Aussies Should Do DNA Test to Claim Indigenous Welfare Benefit, Says One Nation Candidate

March 11, 2019 Updated: March 11, 2019

The leader of the nation-minded New South Wales One Nation party is demanding that those claiming welfare payments based on Australian Indigenous heritage be subject to a DNA test in a bid to end abuse of the system by opportunists.

Mark Latham, also Australia’s former Labor opposition leader, has vowed to crack down on welfare abuse by rorters who claim to be of Aboriginal heritage but have no recognisable Aboriginal background if elected to the NSW Parliament in the upcoming state general election on March 23.

Latham, who is running for a seat in the upper house in the upcoming election, lamented how “sick and tired” Australians of seeing people with “blonde hair and blue eyes declaring themselves to be Indigenous” without any bloodline or DNA proof.

“Clearly they have no recognisable Aboriginal background and are doing it solely to qualify for extra money,” he said in a public statement.

Latham accuses the government’s current system of self-identification to be leaving the welfare system open to “widespread abuse.”

“It is being used as a fraudulent way of cashing in on welfare benefits, special Aboriginal programs and Land Council largesse,” he said. “Any waste of taxpayer funds in this area is highly disrespectful to genuine Indigenous. It weakens the integrity of their racial group and takes money away from people in genuine need.”

According to the Australian Institute of Criminology website, the government-funded Centrelink agency distributed about $86.6 billion (US$60.9 billion) in social security payments to 6.8 million customers across 140 benefit types on behalf of 27 government departments and agencies in the 2009 financial year.

In that same period, 641,504 payments were cancelled or adjusted down, 5,082 were referred to the Director of Public Prosecutions, and about two-thirds of those cases were prosecuted and convicted on the ground of fraud. However, there was no specific data on how many cases are related to fraudulently claiming based on Aboriginal heritage.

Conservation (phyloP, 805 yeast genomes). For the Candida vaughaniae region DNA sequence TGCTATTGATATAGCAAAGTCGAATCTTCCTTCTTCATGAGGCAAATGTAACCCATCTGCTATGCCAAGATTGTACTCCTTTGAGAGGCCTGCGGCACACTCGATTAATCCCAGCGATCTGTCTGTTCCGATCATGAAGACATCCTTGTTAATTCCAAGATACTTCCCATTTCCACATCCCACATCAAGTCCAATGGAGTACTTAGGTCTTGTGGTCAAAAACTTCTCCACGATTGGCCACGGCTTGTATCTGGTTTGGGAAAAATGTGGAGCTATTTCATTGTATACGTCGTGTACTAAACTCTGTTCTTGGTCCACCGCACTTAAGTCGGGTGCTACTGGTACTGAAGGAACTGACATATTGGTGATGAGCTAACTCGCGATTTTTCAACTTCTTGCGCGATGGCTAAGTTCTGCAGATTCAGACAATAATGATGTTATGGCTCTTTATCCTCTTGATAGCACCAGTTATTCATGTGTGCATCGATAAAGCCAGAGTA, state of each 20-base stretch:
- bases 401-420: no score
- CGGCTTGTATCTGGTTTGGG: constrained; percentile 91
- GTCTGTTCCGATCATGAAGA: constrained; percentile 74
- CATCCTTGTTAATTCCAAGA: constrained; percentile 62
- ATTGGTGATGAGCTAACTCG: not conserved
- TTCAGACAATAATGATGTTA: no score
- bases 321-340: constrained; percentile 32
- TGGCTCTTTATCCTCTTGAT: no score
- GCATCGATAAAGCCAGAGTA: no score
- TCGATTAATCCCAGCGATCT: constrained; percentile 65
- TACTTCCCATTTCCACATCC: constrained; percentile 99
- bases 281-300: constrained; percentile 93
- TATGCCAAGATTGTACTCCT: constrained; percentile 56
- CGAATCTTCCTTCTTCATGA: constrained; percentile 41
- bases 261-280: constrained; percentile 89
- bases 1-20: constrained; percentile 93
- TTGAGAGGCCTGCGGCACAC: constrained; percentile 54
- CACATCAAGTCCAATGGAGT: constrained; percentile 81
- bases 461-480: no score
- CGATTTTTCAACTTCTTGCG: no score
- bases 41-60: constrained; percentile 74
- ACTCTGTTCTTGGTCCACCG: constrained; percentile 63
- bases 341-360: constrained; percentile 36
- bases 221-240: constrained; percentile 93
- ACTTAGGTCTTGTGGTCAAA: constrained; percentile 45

Previous Minister for Human Services and Digital Transformation Michael Keenan confirmed that back in 2017 and 2018, $1.4 billion (US$1 billion) had been saved due to a government crackdown on welfare fraud.

“Australia has a generous social safety net reflective of our fundamental belief in a fair go,” Keenan said in a public statement. “While the majority of people do the right thing, there are those who set out to deliberately defraud the system, robbing Australian families in the process … we have zero tolerance to anyone who defrauds the system.”

If elected into the NSW Senate, One Nation is promising to help introduce a new system of Indigenous identification that would rely on commonly available DNA ancestry testing. As part of the changes, eligibility rules for claiming Aboriginal identity would be tightened to requiring DNA evidence that someone is at least 25 percent Indigenous—the equivalent of one fully Aboriginal grandparent.

“These tests have become common and affordable in recent times, making them ideal as reliable proof of Aboriginality,” Latham said. “We believe in an honest and fair welfare system. First Australians deserve the respect of stopping rorters and opportunists from masquerading as Indigenous.”

Latham believes that federal and other state and territory governments should also introduce his reform.

You can report suspected fraud online or by phoning the fraud tip-off hotline on 131 524 in Australia.